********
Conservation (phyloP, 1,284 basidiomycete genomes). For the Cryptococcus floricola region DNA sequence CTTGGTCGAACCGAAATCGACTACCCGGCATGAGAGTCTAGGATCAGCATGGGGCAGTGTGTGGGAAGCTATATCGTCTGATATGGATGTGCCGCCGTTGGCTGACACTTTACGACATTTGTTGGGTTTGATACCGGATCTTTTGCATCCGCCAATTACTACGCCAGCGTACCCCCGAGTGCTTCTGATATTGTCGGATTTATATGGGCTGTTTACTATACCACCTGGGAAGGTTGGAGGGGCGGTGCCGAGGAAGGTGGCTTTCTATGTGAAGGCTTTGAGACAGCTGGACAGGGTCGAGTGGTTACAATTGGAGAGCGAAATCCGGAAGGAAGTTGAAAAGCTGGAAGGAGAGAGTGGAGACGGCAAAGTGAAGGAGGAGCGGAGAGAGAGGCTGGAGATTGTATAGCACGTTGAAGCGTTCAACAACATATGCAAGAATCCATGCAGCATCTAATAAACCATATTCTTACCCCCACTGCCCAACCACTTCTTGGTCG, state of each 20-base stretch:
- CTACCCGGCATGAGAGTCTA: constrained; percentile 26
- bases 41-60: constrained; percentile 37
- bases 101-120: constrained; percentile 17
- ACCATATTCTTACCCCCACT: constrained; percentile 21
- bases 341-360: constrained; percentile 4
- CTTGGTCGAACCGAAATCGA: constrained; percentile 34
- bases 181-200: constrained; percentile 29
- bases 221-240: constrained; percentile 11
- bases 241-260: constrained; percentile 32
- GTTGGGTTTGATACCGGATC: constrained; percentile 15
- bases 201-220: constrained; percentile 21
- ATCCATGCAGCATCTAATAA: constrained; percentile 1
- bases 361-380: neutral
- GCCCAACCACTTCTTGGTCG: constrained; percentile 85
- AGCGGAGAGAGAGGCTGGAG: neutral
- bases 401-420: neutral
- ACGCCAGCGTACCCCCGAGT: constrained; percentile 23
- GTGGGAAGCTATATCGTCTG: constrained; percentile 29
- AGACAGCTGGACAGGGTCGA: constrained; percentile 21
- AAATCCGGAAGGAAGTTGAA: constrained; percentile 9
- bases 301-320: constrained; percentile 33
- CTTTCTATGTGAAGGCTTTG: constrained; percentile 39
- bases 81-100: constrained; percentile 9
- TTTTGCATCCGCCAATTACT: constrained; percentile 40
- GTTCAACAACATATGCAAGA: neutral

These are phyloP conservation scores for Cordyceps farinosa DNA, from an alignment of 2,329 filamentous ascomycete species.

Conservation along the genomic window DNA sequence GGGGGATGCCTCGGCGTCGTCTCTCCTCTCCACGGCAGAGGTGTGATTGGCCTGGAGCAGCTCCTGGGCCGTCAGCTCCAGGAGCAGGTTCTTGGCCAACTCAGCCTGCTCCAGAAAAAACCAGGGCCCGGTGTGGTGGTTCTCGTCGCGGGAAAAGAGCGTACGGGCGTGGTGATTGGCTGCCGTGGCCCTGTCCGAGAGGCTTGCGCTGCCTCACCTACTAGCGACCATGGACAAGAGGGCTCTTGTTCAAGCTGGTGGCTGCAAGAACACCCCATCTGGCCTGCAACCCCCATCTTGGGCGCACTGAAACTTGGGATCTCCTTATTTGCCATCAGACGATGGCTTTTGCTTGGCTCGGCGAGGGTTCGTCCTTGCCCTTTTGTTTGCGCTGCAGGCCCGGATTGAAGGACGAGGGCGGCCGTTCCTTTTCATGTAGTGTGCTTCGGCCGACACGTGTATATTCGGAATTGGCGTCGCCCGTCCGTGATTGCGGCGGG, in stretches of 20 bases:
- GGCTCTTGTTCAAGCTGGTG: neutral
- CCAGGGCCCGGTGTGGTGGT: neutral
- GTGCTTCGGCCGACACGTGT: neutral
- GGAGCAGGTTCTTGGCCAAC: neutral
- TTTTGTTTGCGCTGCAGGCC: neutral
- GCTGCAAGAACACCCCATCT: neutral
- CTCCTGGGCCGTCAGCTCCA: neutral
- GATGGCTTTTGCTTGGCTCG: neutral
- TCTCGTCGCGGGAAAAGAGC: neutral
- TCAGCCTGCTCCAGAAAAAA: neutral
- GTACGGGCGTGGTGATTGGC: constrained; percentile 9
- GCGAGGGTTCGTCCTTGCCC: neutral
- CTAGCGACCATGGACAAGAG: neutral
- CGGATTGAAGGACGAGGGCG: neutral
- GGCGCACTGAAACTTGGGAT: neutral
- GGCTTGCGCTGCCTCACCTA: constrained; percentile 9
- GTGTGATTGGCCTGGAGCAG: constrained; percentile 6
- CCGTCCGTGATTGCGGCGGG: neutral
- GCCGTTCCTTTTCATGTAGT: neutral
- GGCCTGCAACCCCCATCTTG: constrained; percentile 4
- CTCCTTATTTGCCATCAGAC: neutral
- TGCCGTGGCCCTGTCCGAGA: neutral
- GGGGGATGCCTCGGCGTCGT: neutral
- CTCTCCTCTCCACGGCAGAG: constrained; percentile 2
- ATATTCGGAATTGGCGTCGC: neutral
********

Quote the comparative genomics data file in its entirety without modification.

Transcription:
Conservation (phyloP, 1,284 basidiomycete genomes). For the Cryptococcus floricola region DNA sequence CTTGGTCGAACCGAAATCGACTACCCGGCATGAGAGTCTAGGATCAGCATGGGGCAGTGTGTGGGAAGCTATATCGTCTGATATGGATGTGCCGCCGTTGGCTGACACTTTACGACATTTGTTGGGTTTGATACCGGATCTTTTGCATCCGCCAATTACTACGCCAGCGTACCCCCGAGTGCTTCTGATATTGTCGGATTTATATGGGCTGTTTACTATACCACCTGGGAAGGTTGGAGGGGCGGTGCCGAGGAAGGTGGCTTTCTATGTGAAGGCTTTGAGACAGCTGGACAGGGTCGAGTGGTTACAATTGGAGAGCGAAATCCGGAAGGAAGTTGAAAAGCTGGAAGGAGAGAGTGGAGACGGCAAAGTGAAGGAGGAGCGGAGAGAGAGGCTGGAGATTGTATAGCACGTTGAAGCGTTCAACAACATATGCAAGAATCCATGCAGCATCTAATAAACCATATTCTTACCCCCACTGCCCAACCACTTCTTGGTCG, state of each 20-base stretch:
- CTACCCGGCATGAGAGTCTA: constrained; percentile 26
- bases 41-60: constrained; percentile 37
- bases 101-120: constrained; percentile 17
- ACCATATTCTTACCCCCACT: constrained; percentile 21
- bases 341-360: constrained; percentile 4
- CTTGGTCGAACCGAAATCGA: constrained; percentile 34
- bases 181-200: constrained; percentile 29
- bases 221-240: constrained; percentile 11
- bases 241-260: constrained; percentile 32
- GTTGGGTTTGATACCGGATC: constrained; percentile 15
- bases 201-220: constrained; percentile 21
- ATCCATGCAGCATCTAATAA: constrained; percentile 1
- bases 361-380: neutral
- GCCCAACCACTTCTTGGTCG: constrained; percentile 85
- AGCGGAGAGAGAGGCTGGAG: neutral
- bases 401-420: neutral
- ACGCCAGCGTACCCCCGAGT: constrained; percentile 23
- GTGGGAAGCTATATCGTCTG: constrained; percentile 29
- AGACAGCTGGACAGGGTCGA: constrained; percentile 21
- AAATCCGGAAGGAAGTTGAA: constrained; percentile 9
- bases 301-320: constrained; percentile 33
- CTTTCTATGTGAAGGCTTTG: constrained; percentile 39
- bases 81-100: constrained; percentile 9
- TTTTGCATCCGCCAATTACT: constrained; percentile 40
- GTTCAACAACATATGCAAGA: neutral

These are phyloP conservation scores for Cordyceps farinosa DNA, from an alignment of 2,329 filamentous ascomycete species.

Conservation along the genomic window DNA sequence GGGGGATGCCTCGGCGTCGTCTCTCCTCTCCACGGCAGAGGTGTGATTGGCCTGGAGCAGCTCCTGGGCCGTCAGCTCCAGGAGCAGGTTCTTGGCCAACTCAGCCTGCTCCAGAAAAAACCAGGGCCCGGTGTGGTGGTTCTCGTCGCGGGAAAAGAGCGTACGGGCGTGGTGATTGGCTGCCGTGGCCCTGTCCGAGAGGCTTGCGCTGCCTCACCTACTAGCGACCATGGACAAGAGGGCTCTTGTTCAAGCTGGTGGCTGCAAGAACACCCCATCTGGCCTGCAACCCCCATCTTGGGCGCACTGAAACTTGGGATCTCCTTATTTGCCATCAGACGATGGCTTTTGCTTGGCTCGGCGAGGGTTCGTCCTTGCCCTTTTGTTTGCGCTGCAGGCCCGGATTGAAGGACGAGGGCGGCCGTTCCTTTTCATGTAGTGTGCTTCGGCCGACACGTGTATATTCGGAATTGGCGTCGCCCGTCCGTGATTGCGGCGGG, in stretches of 20 bases:
- GGCTCTTGTTCAAGCTGGTG: neutral
- CCAGGGCCCGGTGTGGTGGT: neutral
- GTGCTTCGGCCGACACGTGT: neutral
- GGAGCAGGTTCTTGGCCAAC: neutral
- TTTTGTTTGCGCTGCAGGCC: neutral
- GCTGCAAGAACACCCCATCT: neutral
- CTCCTGGGCCGTCAGCTCCA: neutral
- GATGGCTTTTGCTTGGCTCG: neutral
- TCTCGTCGCGGGAAAAGAGC: neutral
- TCAGCCTGCTCCAGAAAAAA: neutral
- GTACGGGCGTGGTGATTGGC: constrained; percentile 9
- GCGAGGGTTCGTCCTTGCCC: neutral
- CTAGCGACCATGGACAAGAG: neutral
- CGGATTGAAGGACGAGGGCG: neutral
- GGCGCACTGAAACTTGGGAT: neutral
- GGCTTGCGCTGCCTCACCTA: constrained; percentile 9
- GTGTGATTGGCCTGGAGCAG: constrained; percentile 6
- CCGTCCGTGATTGCGGCGGG: neutral
- GCCGTTCCTTTTCATGTAGT: neutral
- GGCCTGCAACCCCCATCTTG: constrained; percentile 4
- CTCCTTATTTGCCATCAGAC: neutral
- TGCCGTGGCCCTGTCCGAGA: neutral
- GGGGGATGCCTCGGCGTCGT: neutral
- CTCTCCTCTCCACGGCAGAG: constrained; percentile 2
- ATATTCGGAATTGGCGTCGC: neutral